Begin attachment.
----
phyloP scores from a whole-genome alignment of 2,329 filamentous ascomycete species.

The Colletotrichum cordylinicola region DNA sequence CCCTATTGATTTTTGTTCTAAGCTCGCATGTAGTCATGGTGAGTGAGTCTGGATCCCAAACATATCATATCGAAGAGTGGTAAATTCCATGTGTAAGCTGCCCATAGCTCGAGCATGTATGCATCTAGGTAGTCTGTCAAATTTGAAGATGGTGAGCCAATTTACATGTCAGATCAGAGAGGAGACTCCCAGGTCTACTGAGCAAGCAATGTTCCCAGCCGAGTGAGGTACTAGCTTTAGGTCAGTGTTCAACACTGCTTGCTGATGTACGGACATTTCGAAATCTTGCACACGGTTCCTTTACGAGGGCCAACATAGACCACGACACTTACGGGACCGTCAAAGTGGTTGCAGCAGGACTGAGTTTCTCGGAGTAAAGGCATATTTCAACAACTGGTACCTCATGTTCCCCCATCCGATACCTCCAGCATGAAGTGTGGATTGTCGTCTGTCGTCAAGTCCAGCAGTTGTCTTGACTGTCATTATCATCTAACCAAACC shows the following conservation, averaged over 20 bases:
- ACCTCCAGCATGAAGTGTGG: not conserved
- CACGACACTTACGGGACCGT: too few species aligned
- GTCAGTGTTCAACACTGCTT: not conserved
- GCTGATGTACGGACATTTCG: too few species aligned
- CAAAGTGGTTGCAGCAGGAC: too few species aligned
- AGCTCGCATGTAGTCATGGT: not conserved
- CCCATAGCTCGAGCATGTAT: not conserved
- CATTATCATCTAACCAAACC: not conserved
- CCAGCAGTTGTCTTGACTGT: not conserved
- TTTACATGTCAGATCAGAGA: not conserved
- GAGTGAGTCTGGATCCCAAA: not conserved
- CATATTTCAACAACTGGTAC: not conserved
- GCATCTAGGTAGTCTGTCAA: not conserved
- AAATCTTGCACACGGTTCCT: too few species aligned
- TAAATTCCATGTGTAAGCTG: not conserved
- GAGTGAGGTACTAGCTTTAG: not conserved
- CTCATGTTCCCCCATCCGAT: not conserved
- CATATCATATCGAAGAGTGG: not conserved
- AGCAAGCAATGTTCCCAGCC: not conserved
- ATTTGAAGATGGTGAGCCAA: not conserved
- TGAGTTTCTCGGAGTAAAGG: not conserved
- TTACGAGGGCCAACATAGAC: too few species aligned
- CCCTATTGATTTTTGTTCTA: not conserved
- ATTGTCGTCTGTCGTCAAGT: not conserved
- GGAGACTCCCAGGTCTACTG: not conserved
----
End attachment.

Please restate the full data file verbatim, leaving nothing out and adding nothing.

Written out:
phyloP scores from a whole-genome alignment of 2,329 filamentous ascomycete species.

The Colletotrichum cordylinicola region DNA sequence CCCTATTGATTTTTGTTCTAAGCTCGCATGTAGTCATGGTGAGTGAGTCTGGATCCCAAACATATCATATCGAAGAGTGGTAAATTCCATGTGTAAGCTGCCCATAGCTCGAGCATGTATGCATCTAGGTAGTCTGTCAAATTTGAAGATGGTGAGCCAATTTACATGTCAGATCAGAGAGGAGACTCCCAGGTCTACTGAGCAAGCAATGTTCCCAGCCGAGTGAGGTACTAGCTTTAGGTCAGTGTTCAACACTGCTTGCTGATGTACGGACATTTCGAAATCTTGCACACGGTTCCTTTACGAGGGCCAACATAGACCACGACACTTACGGGACCGTCAAAGTGGTTGCAGCAGGACTGAGTTTCTCGGAGTAAAGGCATATTTCAACAACTGGTACCTCATGTTCCCCCATCCGATACCTCCAGCATGAAGTGTGGATTGTCGTCTGTCGTCAAGTCCAGCAGTTGTCTTGACTGTCATTATCATCTAACCAAACC shows the following conservation, averaged over 20 bases:
- ACCTCCAGCATGAAGTGTGG: not conserved
- CACGACACTTACGGGACCGT: too few species aligned
- GTCAGTGTTCAACACTGCTT: not conserved
- GCTGATGTACGGACATTTCG: too few species aligned
- CAAAGTGGTTGCAGCAGGAC: too few species aligned
- AGCTCGCATGTAGTCATGGT: not conserved
- CCCATAGCTCGAGCATGTAT: not conserved
- CATTATCATCTAACCAAACC: not conserved
- CCAGCAGTTGTCTTGACTGT: not conserved
- TTTACATGTCAGATCAGAGA: not conserved
- GAGTGAGTCTGGATCCCAAA: not conserved
- CATATTTCAACAACTGGTAC: not conserved
- GCATCTAGGTAGTCTGTCAA: not conserved
- AAATCTTGCACACGGTTCCT: too few species aligned
- TAAATTCCATGTGTAAGCTG: not conserved
- GAGTGAGGTACTAGCTTTAG: not conserved
- CTCATGTTCCCCCATCCGAT: not conserved
- CATATCATATCGAAGAGTGG: not conserved
- AGCAAGCAATGTTCCCAGCC: not conserved
- ATTTGAAGATGGTGAGCCAA: not conserved
- TGAGTTTCTCGGAGTAAAGG: not conserved
- TTACGAGGGCCAACATAGAC: too few species aligned
- CCCTATTGATTTTTGTTCTA: not conserved
- ATTGTCGTCTGTCGTCAAGT: not conserved
- GGAGACTCCCAGGTCTACTG: not conserved